- Explore data portfolio-wide. Let flourishing hotels within your portfolio guide your turnaround strategy. Analyze the cost of acquisition for key customer segments, along with the data on returning business and room rates paid within those segments. This process will determine the ideal customer profile, and you can ramp up marketing outreach to these groups.
- Location. Hotels near interesting, unique landmarks, or within booming economic development zones, have a leg up on the competition. Leverage those more effectively with marketing that highlights local attractions or reaches out to planners at regional businesses.
2. Keep the change process transparent, clear, and positive
Discuss the key findings of the SWOT analysis with the specific hotel’s team, and share what those findings mean in the short- and long-term. You don’t have to go over each detail with on-site employees, but the overarching strategy should be transparent. It’s also essential to acknowledge achievements, show appreciation, and provide constructive feedback for the efforts of the current staff from day one.
Research into employee engagement consistently finds workers are happier and more productive when they understand what the organization is doing, expectations are clear, and hard work is recognized. The research also finds businesses with engaged employees outperform companies with disengaged workers.
3. Upgrade tech to streamline and automate essential processes
Streamlined technology is critical to ramping up group sales and elevating the overall customer experience, both of which are essential to the turnaround process.
The property’s sales team can use the CRM to pinpoint missed opportunities in event room reservations, such as annual quiet periods during which they can offer discounted rates to planners for meetings for local businesses, colleges, and nonprofits. Win/Loss reports can highlight common reasons for lost leads, whether it’s slow response times or outdated A/V equipment in the conference rooms.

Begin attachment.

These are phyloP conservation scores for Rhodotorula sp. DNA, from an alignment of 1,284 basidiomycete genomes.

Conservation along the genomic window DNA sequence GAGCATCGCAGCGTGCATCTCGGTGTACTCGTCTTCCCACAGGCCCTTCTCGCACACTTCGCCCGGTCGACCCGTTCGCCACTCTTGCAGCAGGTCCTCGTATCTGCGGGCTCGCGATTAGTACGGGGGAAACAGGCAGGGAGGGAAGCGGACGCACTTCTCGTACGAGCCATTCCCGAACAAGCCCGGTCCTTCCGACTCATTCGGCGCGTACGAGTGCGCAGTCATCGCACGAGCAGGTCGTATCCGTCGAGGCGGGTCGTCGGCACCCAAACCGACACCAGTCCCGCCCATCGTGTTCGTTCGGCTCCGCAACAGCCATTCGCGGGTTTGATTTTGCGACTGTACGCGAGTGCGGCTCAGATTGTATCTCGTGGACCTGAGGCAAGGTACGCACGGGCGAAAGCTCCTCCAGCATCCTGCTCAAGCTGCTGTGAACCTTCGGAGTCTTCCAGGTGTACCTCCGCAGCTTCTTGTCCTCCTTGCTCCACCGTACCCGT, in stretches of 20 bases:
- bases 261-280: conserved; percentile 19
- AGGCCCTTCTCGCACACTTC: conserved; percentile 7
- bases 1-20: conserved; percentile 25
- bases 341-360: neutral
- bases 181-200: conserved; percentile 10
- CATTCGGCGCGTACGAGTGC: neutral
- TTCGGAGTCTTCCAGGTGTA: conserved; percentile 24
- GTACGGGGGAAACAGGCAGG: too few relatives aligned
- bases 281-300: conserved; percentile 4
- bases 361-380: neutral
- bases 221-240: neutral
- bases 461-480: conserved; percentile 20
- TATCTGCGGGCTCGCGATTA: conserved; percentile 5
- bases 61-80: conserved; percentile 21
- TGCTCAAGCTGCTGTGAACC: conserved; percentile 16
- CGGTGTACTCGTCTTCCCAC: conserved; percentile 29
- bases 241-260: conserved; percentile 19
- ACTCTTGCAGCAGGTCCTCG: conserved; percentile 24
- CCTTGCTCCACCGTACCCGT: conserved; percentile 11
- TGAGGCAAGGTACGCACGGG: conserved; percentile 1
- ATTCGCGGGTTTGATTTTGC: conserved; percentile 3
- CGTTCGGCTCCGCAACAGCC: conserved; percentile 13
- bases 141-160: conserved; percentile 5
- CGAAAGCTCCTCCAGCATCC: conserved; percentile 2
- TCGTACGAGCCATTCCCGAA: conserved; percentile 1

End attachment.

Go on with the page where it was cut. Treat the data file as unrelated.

Technology can also help automate processes that drive business and enhance customer service. With apps like Zapier, for example, sales teams can automate emails to planners from companies and universities, and set reminders to check in on high-value group clients to ensure they have everything they need from the start of a conference to the end.
4. Rein in excess spending
You need to divert all discretionary spending to the areas of the hotel’s operation that will have the most positive impact on the customer experience and revenue growth—from renovations to tech upgrades to service training. There are many opportunities to reduce spending inefficiency, but easy wins include:
- Schedule staff to match occupancy and event rates.
- Upgrade lighting and HVAC systems with sensors that turn lights off and set air conditioning and heating to energy-saving temperatures when rooms are empty.
- Cross-train employees so you can call on existing employees when short-staffed, rather than adding to the payroll.
5. Focus on outstanding service—and give employees the tools to deliver it
Front-line employees have a significant impact on how guests feel about the hotel. Look for training shortfalls in all areas—from housecleaning to front-desk technology to people skills.
During this process, it will become apparent that some staff members are resisting change and negatively impacting the workplace culture. Unfortunately, employees who are ignoring directives or are otherwise displaying resistance to the repositioning process must be replaced for the changes to succeed.